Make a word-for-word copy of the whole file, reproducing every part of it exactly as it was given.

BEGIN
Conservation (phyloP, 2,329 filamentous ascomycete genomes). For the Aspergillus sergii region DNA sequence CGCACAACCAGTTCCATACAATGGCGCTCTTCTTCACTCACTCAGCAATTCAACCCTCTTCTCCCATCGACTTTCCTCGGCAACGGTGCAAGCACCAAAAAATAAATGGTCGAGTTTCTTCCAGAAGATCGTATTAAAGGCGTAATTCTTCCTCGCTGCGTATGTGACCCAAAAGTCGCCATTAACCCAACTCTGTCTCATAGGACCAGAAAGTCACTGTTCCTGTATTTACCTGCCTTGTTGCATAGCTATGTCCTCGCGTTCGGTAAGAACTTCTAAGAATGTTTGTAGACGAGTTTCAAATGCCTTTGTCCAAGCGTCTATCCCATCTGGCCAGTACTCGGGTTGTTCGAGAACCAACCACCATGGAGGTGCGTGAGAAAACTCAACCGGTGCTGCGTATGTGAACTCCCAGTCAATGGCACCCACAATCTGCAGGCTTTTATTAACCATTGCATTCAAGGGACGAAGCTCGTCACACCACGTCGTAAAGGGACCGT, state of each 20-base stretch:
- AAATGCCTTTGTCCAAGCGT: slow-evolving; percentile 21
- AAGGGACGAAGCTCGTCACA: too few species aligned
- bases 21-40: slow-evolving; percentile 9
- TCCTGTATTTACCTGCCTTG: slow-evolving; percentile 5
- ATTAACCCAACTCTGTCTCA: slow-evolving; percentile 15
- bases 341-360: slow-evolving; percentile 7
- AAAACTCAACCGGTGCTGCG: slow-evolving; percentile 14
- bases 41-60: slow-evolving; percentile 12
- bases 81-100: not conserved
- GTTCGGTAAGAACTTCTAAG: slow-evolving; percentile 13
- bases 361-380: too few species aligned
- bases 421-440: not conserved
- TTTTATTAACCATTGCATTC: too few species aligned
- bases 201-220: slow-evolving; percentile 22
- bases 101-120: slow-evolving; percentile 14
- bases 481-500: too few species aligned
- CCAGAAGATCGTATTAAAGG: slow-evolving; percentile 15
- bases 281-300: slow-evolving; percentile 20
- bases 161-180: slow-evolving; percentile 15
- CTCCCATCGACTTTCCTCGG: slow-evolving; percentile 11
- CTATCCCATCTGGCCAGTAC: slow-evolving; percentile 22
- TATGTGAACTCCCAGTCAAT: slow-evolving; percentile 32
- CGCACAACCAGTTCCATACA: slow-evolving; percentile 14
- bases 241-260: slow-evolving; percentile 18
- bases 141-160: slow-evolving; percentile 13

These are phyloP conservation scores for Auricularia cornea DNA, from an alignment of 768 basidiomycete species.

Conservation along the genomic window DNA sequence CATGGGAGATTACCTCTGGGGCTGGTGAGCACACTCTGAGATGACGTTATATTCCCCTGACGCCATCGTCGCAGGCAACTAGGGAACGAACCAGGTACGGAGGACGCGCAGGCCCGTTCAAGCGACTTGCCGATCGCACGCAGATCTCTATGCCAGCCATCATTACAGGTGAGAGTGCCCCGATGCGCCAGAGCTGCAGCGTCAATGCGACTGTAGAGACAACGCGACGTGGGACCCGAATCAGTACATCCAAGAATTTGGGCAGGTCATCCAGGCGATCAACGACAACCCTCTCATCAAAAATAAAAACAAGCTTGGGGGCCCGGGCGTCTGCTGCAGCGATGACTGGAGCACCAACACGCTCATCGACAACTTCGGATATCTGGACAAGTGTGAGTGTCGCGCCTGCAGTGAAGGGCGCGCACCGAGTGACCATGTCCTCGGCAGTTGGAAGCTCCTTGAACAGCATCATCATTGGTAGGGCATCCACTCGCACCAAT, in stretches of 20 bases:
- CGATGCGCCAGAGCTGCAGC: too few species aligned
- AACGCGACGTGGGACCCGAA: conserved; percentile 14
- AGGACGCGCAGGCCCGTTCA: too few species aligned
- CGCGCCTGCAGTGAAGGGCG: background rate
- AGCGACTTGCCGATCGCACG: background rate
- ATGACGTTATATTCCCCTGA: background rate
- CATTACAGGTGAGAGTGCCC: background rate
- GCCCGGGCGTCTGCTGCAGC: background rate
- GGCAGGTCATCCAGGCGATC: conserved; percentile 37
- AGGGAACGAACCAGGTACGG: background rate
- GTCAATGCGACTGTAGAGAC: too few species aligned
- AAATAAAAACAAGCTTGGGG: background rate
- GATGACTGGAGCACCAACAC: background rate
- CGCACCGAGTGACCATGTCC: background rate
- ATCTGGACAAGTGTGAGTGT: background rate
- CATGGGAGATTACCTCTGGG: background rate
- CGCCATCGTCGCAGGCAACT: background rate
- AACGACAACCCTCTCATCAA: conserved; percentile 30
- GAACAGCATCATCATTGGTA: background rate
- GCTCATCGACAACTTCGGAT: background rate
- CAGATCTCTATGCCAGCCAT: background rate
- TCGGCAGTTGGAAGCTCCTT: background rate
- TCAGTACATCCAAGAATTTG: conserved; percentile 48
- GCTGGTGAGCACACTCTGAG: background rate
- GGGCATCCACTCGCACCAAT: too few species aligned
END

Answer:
Conservation (phyloP, 2,329 filamentous ascomycete genomes). For the Aspergillus sergii region DNA sequence CGCACAACCAGTTCCATACAATGGCGCTCTTCTTCACTCACTCAGCAATTCAACCCTCTTCTCCCATCGACTTTCCTCGGCAACGGTGCAAGCACCAAAAAATAAATGGTCGAGTTTCTTCCAGAAGATCGTATTAAAGGCGTAATTCTTCCTCGCTGCGTATGTGACCCAAAAGTCGCCATTAACCCAACTCTGTCTCATAGGACCAGAAAGTCACTGTTCCTGTATTTACCTGCCTTGTTGCATAGCTATGTCCTCGCGTTCGGTAAGAACTTCTAAGAATGTTTGTAGACGAGTTTCAAATGCCTTTGTCCAAGCGTCTATCCCATCTGGCCAGTACTCGGGTTGTTCGAGAACCAACCACCATGGAGGTGCGTGAGAAAACTCAACCGGTGCTGCGTATGTGAACTCCCAGTCAATGGCACCCACAATCTGCAGGCTTTTATTAACCATTGCATTCAAGGGACGAAGCTCGTCACACCACGTCGTAAAGGGACCGT, state of each 20-base stretch:
- AAATGCCTTTGTCCAAGCGT: slow-evolving; percentile 21
- AAGGGACGAAGCTCGTCACA: too few species aligned
- bases 21-40: slow-evolving; percentile 9
- TCCTGTATTTACCTGCCTTG: slow-evolving; percentile 5
- ATTAACCCAACTCTGTCTCA: slow-evolving; percentile 15
- bases 341-360: slow-evolving; percentile 7
- AAAACTCAACCGGTGCTGCG: slow-evolving; percentile 14
- bases 41-60: slow-evolving; percentile 12
- bases 81-100: not conserved
- GTTCGGTAAGAACTTCTAAG: slow-evolving; percentile 13
- bases 361-380: too few species aligned
- bases 421-440: not conserved
- TTTTATTAACCATTGCATTC: too few species aligned
- bases 201-220: slow-evolving; percentile 22
- bases 101-120: slow-evolving; percentile 14
- bases 481-500: too few species aligned
- CCAGAAGATCGTATTAAAGG: slow-evolving; percentile 15
- bases 281-300: slow-evolving; percentile 20
- bases 161-180: slow-evolving; percentile 15
- CTCCCATCGACTTTCCTCGG: slow-evolving; percentile 11
- CTATCCCATCTGGCCAGTAC: slow-evolving; percentile 22
- TATGTGAACTCCCAGTCAAT: slow-evolving; percentile 32
- CGCACAACCAGTTCCATACA: slow-evolving; percentile 14
- bases 241-260: slow-evolving; percentile 18
- bases 141-160: slow-evolving; percentile 13

These are phyloP conservation scores for Auricularia cornea DNA, from an alignment of 768 basidiomycete species.

Conservation along the genomic window DNA sequence CATGGGAGATTACCTCTGGGGCTGGTGAGCACACTCTGAGATGACGTTATATTCCCCTGACGCCATCGTCGCAGGCAACTAGGGAACGAACCAGGTACGGAGGACGCGCAGGCCCGTTCAAGCGACTTGCCGATCGCACGCAGATCTCTATGCCAGCCATCATTACAGGTGAGAGTGCCCCGATGCGCCAGAGCTGCAGCGTCAATGCGACTGTAGAGACAACGCGACGTGGGACCCGAATCAGTACATCCAAGAATTTGGGCAGGTCATCCAGGCGATCAACGACAACCCTCTCATCAAAAATAAAAACAAGCTTGGGGGCCCGGGCGTCTGCTGCAGCGATGACTGGAGCACCAACACGCTCATCGACAACTTCGGATATCTGGACAAGTGTGAGTGTCGCGCCTGCAGTGAAGGGCGCGCACCGAGTGACCATGTCCTCGGCAGTTGGAAGCTCCTTGAACAGCATCATCATTGGTAGGGCATCCACTCGCACCAAT, in stretches of 20 bases:
- CGATGCGCCAGAGCTGCAGC: too few species aligned
- AACGCGACGTGGGACCCGAA: conserved; percentile 14
- AGGACGCGCAGGCCCGTTCA: too few species aligned
- CGCGCCTGCAGTGAAGGGCG: background rate
- AGCGACTTGCCGATCGCACG: background rate
- ATGACGTTATATTCCCCTGA: background rate
- CATTACAGGTGAGAGTGCCC: background rate
- GCCCGGGCGTCTGCTGCAGC: background rate
- GGCAGGTCATCCAGGCGATC: conserved; percentile 37
- AGGGAACGAACCAGGTACGG: background rate
- GTCAATGCGACTGTAGAGAC: too few species aligned
- AAATAAAAACAAGCTTGGGG: background rate
- GATGACTGGAGCACCAACAC: background rate
- CGCACCGAGTGACCATGTCC: background rate
- ATCTGGACAAGTGTGAGTGT: background rate
- CATGGGAGATTACCTCTGGG: background rate
- CGCCATCGTCGCAGGCAACT: background rate
- AACGACAACCCTCTCATCAA: conserved; percentile 30
- GAACAGCATCATCATTGGTA: background rate
- GCTCATCGACAACTTCGGAT: background rate
- CAGATCTCTATGCCAGCCAT: background rate
- TCGGCAGTTGGAAGCTCCTT: background rate
- TCAGTACATCCAAGAATTTG: conserved; percentile 48
- GCTGGTGAGCACACTCTGAG: background rate
- GGGCATCCACTCGCACCAAT: too few species aligned